All dictionary entries put 什么 as shen2me0, but I am quite sure that in fluid speech I've only ever heard shen3me0. What's going on here? Is this a dialect/regional accent thing? For context, I grew up in Beijing.
The shen3 is in fact not a shen3, but an unstressed shen2. Its tone numeral is 35, but weakened to a 3.
The me0 is a weakened me1. Its tone numeral is 5 (the so-called neutral tone, essentially an unstressed 55).
So the "shen3me0" is in fact 3->5.
The unstressed 3 sounds close to the third tone with tone numeral 214. The overall contour of the third tone is a dipping one but 214 is sometimes weakened to a flat 3.
Meanwhile, shen2me0 is 35->31.
So why not just pronounce it as 35->31?
- A possible reason: shenme is often used to raise a question.
When raising a question we unconsciously raise the tone of our voice. This in turn makes the pitch of syllables at the beginning of a sentence/phrase lower than the pitch of those at the end. When the first syllable is a 35 (the second tone) and second syllable a 5, the first syllable is lowered and weakened to a 3, making it sound like the unstressed third tone.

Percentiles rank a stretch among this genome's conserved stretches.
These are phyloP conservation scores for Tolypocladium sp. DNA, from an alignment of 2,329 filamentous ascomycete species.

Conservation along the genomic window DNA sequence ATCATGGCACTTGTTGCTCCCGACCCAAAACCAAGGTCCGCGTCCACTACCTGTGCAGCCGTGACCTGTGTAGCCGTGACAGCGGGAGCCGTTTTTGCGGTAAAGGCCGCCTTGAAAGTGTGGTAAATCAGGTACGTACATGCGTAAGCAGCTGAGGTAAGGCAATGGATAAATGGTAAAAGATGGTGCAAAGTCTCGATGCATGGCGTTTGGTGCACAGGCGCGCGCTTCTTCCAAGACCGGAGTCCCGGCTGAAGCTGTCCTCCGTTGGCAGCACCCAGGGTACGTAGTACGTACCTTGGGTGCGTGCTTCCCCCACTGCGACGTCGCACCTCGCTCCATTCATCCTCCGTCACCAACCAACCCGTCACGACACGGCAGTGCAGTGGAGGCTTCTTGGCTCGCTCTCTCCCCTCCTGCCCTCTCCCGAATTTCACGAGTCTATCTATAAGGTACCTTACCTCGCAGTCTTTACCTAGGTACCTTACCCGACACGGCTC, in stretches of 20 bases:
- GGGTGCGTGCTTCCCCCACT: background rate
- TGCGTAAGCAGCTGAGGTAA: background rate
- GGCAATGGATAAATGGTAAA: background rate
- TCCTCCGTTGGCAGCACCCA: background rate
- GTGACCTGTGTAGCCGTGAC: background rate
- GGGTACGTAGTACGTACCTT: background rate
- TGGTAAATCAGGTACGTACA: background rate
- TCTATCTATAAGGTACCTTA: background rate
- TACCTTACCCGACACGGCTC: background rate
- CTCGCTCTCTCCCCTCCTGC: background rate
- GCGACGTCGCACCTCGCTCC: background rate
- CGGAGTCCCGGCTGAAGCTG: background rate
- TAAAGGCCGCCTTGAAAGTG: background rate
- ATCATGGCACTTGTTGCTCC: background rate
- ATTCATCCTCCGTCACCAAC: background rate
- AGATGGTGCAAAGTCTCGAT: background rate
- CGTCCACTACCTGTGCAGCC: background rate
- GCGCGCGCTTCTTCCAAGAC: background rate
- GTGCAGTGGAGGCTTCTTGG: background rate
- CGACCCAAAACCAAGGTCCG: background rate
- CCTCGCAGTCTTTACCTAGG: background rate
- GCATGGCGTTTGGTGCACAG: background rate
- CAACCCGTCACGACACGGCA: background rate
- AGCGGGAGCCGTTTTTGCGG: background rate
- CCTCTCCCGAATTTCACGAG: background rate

- Another possible reason: shenme appears in weishenme.
The standard pronunciation for weishenme is wei4shen2me, but it is often pronounced as wei4shen0me0. The shen is weakened to shen0. Its tone numeral is 3 and again, close to the weakened version of the unstressed third tone. Some would consider the pronunciation of every shenme to be the same as the pronunciation of shenme in weishenme.
- A third possible reason: the speaker's native tone.
In some languages/dialects such as Lower Yangtze Mandarin, Gan, Xiang, Southern Min, Cantonese, and a few Wu varieties, either 什 or 甚 has a relatively low and flat pitch and sounds similar to the unstressed third tone in Mandarin.
Note that these 2 different characters with different pronunciations 什 甚 are used for the same meaning. That's a whole other story.